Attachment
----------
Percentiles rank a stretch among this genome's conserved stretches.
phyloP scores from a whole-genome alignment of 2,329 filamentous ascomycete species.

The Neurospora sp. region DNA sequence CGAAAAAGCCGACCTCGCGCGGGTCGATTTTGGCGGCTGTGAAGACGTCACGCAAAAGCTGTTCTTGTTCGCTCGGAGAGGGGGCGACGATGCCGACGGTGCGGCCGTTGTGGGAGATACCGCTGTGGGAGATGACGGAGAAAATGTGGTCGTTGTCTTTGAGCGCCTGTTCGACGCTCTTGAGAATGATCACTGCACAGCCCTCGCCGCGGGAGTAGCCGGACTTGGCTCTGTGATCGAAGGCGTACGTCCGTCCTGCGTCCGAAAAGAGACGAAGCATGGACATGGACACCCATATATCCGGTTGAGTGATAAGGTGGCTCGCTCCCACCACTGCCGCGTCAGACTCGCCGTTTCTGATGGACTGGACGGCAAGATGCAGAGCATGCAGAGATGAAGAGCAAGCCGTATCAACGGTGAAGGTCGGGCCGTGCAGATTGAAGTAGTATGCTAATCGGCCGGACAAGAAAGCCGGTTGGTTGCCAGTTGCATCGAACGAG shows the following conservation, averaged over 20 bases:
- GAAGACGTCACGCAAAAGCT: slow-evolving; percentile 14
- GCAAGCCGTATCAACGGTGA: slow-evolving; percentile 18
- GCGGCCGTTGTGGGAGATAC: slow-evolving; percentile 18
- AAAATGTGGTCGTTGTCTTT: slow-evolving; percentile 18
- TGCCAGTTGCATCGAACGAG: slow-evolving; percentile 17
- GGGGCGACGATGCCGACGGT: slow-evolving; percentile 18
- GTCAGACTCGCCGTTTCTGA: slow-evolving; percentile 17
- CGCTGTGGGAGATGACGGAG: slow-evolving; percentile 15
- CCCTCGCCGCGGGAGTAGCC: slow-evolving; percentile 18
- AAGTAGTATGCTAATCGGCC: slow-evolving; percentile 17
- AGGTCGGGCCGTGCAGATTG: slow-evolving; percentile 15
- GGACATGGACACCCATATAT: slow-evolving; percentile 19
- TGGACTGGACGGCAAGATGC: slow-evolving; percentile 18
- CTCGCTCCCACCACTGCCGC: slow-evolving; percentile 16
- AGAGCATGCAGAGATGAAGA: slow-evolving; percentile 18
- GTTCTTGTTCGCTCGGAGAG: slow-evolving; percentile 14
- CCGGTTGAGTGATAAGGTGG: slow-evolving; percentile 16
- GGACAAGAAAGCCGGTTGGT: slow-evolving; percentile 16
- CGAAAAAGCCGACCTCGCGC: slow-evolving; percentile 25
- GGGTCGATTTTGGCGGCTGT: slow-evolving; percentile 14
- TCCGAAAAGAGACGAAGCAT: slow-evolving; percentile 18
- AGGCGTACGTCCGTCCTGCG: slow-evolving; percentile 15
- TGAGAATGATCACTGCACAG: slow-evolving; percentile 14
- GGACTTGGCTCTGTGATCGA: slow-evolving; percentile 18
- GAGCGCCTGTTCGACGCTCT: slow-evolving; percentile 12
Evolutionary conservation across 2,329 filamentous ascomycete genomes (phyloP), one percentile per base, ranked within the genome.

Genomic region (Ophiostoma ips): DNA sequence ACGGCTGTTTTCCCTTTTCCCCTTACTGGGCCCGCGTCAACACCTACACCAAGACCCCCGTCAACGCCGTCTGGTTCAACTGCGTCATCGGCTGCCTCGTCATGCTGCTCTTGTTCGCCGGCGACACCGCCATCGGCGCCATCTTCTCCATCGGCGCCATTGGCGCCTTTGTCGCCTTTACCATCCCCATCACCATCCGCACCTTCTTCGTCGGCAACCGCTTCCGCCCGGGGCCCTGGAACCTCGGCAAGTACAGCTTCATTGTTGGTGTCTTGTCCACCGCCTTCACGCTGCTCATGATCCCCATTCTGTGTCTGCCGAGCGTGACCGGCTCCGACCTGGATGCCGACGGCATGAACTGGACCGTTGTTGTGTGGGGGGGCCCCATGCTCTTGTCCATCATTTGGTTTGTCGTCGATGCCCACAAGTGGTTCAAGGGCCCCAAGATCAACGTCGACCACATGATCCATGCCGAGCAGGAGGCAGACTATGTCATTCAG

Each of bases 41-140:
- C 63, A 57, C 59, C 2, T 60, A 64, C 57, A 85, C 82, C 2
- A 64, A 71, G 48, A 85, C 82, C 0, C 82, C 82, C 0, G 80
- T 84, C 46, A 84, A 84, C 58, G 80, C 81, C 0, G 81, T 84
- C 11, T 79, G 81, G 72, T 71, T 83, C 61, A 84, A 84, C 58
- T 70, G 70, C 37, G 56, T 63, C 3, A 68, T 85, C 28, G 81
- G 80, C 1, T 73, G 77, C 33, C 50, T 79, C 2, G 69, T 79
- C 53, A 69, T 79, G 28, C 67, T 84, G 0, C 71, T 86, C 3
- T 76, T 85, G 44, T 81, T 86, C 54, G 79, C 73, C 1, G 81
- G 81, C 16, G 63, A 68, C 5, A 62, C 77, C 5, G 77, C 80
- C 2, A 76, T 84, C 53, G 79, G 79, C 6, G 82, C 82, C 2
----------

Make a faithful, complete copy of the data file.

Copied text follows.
Percentiles rank a stretch among this genome's conserved stretches.
phyloP scores from a whole-genome alignment of 2,329 filamentous ascomycete species.

The Neurospora sp. region DNA sequence CGAAAAAGCCGACCTCGCGCGGGTCGATTTTGGCGGCTGTGAAGACGTCACGCAAAAGCTGTTCTTGTTCGCTCGGAGAGGGGGCGACGATGCCGACGGTGCGGCCGTTGTGGGAGATACCGCTGTGGGAGATGACGGAGAAAATGTGGTCGTTGTCTTTGAGCGCCTGTTCGACGCTCTTGAGAATGATCACTGCACAGCCCTCGCCGCGGGAGTAGCCGGACTTGGCTCTGTGATCGAAGGCGTACGTCCGTCCTGCGTCCGAAAAGAGACGAAGCATGGACATGGACACCCATATATCCGGTTGAGTGATAAGGTGGCTCGCTCCCACCACTGCCGCGTCAGACTCGCCGTTTCTGATGGACTGGACGGCAAGATGCAGAGCATGCAGAGATGAAGAGCAAGCCGTATCAACGGTGAAGGTCGGGCCGTGCAGATTGAAGTAGTATGCTAATCGGCCGGACAAGAAAGCCGGTTGGTTGCCAGTTGCATCGAACGAG shows the following conservation, averaged over 20 bases:
- GAAGACGTCACGCAAAAGCT: slow-evolving; percentile 14
- GCAAGCCGTATCAACGGTGA: slow-evolving; percentile 18
- GCGGCCGTTGTGGGAGATAC: slow-evolving; percentile 18
- AAAATGTGGTCGTTGTCTTT: slow-evolving; percentile 18
- TGCCAGTTGCATCGAACGAG: slow-evolving; percentile 17
- GGGGCGACGATGCCGACGGT: slow-evolving; percentile 18
- GTCAGACTCGCCGTTTCTGA: slow-evolving; percentile 17
- CGCTGTGGGAGATGACGGAG: slow-evolving; percentile 15
- CCCTCGCCGCGGGAGTAGCC: slow-evolving; percentile 18
- AAGTAGTATGCTAATCGGCC: slow-evolving; percentile 17
- AGGTCGGGCCGTGCAGATTG: slow-evolving; percentile 15
- GGACATGGACACCCATATAT: slow-evolving; percentile 19
- TGGACTGGACGGCAAGATGC: slow-evolving; percentile 18
- CTCGCTCCCACCACTGCCGC: slow-evolving; percentile 16
- AGAGCATGCAGAGATGAAGA: slow-evolving; percentile 18
- GTTCTTGTTCGCTCGGAGAG: slow-evolving; percentile 14
- CCGGTTGAGTGATAAGGTGG: slow-evolving; percentile 16
- GGACAAGAAAGCCGGTTGGT: slow-evolving; percentile 16
- CGAAAAAGCCGACCTCGCGC: slow-evolving; percentile 25
- GGGTCGATTTTGGCGGCTGT: slow-evolving; percentile 14
- TCCGAAAAGAGACGAAGCAT: slow-evolving; percentile 18
- AGGCGTACGTCCGTCCTGCG: slow-evolving; percentile 15
- TGAGAATGATCACTGCACAG: slow-evolving; percentile 14
- GGACTTGGCTCTGTGATCGA: slow-evolving; percentile 18
- GAGCGCCTGTTCGACGCTCT: slow-evolving; percentile 12
Evolutionary conservation across 2,329 filamentous ascomycete genomes (phyloP), one percentile per base, ranked within the genome.

Genomic region (Ophiostoma ips): DNA sequence ACGGCTGTTTTCCCTTTTCCCCTTACTGGGCCCGCGTCAACACCTACACCAAGACCCCCGTCAACGCCGTCTGGTTCAACTGCGTCATCGGCTGCCTCGTCATGCTGCTCTTGTTCGCCGGCGACACCGCCATCGGCGCCATCTTCTCCATCGGCGCCATTGGCGCCTTTGTCGCCTTTACCATCCCCATCACCATCCGCACCTTCTTCGTCGGCAACCGCTTCCGCCCGGGGCCCTGGAACCTCGGCAAGTACAGCTTCATTGTTGGTGTCTTGTCCACCGCCTTCACGCTGCTCATGATCCCCATTCTGTGTCTGCCGAGCGTGACCGGCTCCGACCTGGATGCCGACGGCATGAACTGGACCGTTGTTGTGTGGGGGGGCCCCATGCTCTTGTCCATCATTTGGTTTGTCGTCGATGCCCACAAGTGGTTCAAGGGCCCCAAGATCAACGTCGACCACATGATCCATGCCGAGCAGGAGGCAGACTATGTCATTCAG

Each of bases 41-140:
- C 63, A 57, C 59, C 2, T 60, A 64, C 57, A 85, C 82, C 2
- A 64, A 71, G 48, A 85, C 82, C 0, C 82, C 82, C 0, G 80
- T 84, C 46, A 84, A 84, C 58, G 80, C 81, C 0, G 81, T 84
- C 11, T 79, G 81, G 72, T 71, T 83, C 61, A 84, A 84, C 58
- T 70, G 70, C 37, G 56, T 63, C 3, A 68, T 85, C 28, G 81
- G 80, C 1, T 73, G 77, C 33, C 50, T 79, C 2, G 69, T 79
- C 53, A 69, T 79, G 28, C 67, T 84, G 0, C 71, T 86, C 3
- T 76, T 85, G 44, T 81, T 86, C 54, G 79, C 73, C 1, G 81
- G 81, C 16, G 63, A 68, C 5, A 62, C 77, C 5, G 77, C 80
- C 2, A 76, T 84, C 53, G 79, G 79, C 6, G 82, C 82, C 2